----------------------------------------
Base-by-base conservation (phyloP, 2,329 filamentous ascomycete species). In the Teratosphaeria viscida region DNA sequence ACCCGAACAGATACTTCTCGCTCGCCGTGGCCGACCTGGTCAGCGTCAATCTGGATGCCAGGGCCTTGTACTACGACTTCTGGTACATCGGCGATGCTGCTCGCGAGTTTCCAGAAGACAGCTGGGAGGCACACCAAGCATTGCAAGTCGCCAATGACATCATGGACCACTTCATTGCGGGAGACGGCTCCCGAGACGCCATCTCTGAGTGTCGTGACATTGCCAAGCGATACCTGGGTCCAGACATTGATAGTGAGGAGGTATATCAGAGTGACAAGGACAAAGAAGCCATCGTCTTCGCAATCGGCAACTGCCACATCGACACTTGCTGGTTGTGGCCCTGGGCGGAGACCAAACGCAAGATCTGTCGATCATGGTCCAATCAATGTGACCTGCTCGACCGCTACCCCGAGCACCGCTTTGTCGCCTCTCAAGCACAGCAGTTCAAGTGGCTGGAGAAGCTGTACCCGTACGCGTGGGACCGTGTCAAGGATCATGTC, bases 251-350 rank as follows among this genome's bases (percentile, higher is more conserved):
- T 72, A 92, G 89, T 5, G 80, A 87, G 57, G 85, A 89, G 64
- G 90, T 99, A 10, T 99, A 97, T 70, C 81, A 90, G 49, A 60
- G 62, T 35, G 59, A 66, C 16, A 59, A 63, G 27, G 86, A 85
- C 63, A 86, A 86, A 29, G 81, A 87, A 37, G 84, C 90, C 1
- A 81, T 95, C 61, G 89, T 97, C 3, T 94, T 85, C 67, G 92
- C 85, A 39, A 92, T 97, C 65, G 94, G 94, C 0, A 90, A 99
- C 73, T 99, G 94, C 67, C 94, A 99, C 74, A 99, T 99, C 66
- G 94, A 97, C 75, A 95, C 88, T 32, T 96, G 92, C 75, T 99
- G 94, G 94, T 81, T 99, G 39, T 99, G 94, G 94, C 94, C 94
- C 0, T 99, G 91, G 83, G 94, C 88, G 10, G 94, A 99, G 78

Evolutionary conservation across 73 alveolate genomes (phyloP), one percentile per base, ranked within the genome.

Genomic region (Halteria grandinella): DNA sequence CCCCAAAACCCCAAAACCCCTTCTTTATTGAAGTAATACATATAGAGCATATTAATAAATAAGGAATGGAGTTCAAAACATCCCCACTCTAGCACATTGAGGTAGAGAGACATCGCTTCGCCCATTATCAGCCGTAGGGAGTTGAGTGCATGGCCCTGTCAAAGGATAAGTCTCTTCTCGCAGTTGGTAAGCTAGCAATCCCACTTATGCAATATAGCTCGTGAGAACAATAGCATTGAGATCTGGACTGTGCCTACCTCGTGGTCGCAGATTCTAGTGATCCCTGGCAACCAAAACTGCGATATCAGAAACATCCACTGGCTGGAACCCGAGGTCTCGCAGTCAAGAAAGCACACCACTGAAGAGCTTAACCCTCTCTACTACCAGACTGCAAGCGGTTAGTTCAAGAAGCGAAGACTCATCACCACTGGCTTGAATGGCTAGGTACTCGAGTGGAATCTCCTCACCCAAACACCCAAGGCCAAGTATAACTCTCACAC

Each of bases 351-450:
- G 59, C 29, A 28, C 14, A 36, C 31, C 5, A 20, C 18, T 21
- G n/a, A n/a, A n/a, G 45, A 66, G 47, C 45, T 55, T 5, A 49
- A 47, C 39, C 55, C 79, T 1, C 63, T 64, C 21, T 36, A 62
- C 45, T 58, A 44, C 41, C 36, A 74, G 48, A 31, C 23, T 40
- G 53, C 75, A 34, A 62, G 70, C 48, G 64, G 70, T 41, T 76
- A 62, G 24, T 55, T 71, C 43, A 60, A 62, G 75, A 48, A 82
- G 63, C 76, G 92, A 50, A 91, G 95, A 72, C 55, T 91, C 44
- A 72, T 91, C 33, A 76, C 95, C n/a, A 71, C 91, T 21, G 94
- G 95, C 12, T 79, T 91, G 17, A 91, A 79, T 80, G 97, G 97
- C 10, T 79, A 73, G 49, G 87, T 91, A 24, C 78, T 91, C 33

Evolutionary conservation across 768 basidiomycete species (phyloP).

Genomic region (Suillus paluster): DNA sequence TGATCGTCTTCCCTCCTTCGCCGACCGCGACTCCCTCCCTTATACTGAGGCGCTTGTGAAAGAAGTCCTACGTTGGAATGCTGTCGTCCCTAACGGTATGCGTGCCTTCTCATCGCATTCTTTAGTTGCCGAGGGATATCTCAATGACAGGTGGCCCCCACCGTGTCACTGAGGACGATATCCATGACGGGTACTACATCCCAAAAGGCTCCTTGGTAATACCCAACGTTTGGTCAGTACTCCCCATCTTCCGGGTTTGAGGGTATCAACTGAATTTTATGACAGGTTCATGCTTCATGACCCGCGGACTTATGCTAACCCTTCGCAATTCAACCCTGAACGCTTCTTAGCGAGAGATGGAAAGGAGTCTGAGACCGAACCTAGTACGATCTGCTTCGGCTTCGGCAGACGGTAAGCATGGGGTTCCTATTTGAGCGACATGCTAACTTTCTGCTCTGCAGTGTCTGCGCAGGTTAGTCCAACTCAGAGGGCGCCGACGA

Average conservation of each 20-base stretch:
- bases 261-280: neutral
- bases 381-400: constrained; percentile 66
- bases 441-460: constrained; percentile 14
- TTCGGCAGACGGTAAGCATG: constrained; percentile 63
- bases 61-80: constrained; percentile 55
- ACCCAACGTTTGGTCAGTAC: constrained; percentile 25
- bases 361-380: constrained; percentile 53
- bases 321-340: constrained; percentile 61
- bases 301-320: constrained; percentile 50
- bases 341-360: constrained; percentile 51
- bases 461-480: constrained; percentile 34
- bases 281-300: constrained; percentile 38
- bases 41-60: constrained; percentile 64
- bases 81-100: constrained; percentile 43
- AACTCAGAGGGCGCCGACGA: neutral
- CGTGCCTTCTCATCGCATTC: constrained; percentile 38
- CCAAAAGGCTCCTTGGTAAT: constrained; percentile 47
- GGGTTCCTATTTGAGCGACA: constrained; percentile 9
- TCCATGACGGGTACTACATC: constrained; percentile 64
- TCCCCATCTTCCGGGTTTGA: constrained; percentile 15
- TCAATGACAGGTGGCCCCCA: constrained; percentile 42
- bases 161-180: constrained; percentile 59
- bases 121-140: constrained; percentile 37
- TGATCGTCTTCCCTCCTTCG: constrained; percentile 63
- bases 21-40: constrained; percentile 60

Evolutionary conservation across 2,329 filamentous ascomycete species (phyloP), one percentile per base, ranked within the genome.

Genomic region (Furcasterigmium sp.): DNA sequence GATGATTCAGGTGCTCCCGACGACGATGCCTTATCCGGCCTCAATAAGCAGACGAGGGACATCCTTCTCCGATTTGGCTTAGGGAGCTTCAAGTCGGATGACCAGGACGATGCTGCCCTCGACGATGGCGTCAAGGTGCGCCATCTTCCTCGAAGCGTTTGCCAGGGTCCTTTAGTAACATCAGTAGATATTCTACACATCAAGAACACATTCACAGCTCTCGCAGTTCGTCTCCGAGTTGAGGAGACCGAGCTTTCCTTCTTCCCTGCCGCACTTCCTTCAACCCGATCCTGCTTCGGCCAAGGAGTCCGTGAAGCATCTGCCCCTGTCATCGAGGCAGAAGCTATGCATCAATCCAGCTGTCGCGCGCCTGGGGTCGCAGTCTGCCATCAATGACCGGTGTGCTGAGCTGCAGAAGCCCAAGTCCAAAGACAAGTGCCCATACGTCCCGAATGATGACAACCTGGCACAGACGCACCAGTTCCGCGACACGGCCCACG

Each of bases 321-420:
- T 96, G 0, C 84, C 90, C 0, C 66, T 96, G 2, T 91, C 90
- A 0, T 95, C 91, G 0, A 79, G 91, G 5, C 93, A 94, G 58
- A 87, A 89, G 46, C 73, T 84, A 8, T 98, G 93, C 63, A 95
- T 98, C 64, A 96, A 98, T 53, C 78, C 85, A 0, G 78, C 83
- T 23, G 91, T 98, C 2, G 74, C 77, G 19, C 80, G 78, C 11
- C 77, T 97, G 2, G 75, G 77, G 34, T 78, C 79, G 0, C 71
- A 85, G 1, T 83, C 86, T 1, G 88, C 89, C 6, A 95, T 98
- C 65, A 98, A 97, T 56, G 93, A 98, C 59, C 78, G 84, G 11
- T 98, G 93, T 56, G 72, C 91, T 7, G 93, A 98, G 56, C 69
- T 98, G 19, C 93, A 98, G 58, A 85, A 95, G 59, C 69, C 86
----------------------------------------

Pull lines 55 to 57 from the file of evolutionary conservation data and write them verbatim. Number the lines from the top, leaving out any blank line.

Each of bases 321-420:
- T 96, G 0, C 84, C 90, C 0, C 66, T 96, G 2, T 91, C 90
- A 0, T 95, C 91, G 0, A 79, G 91, G 5, C 93, A 94, G 58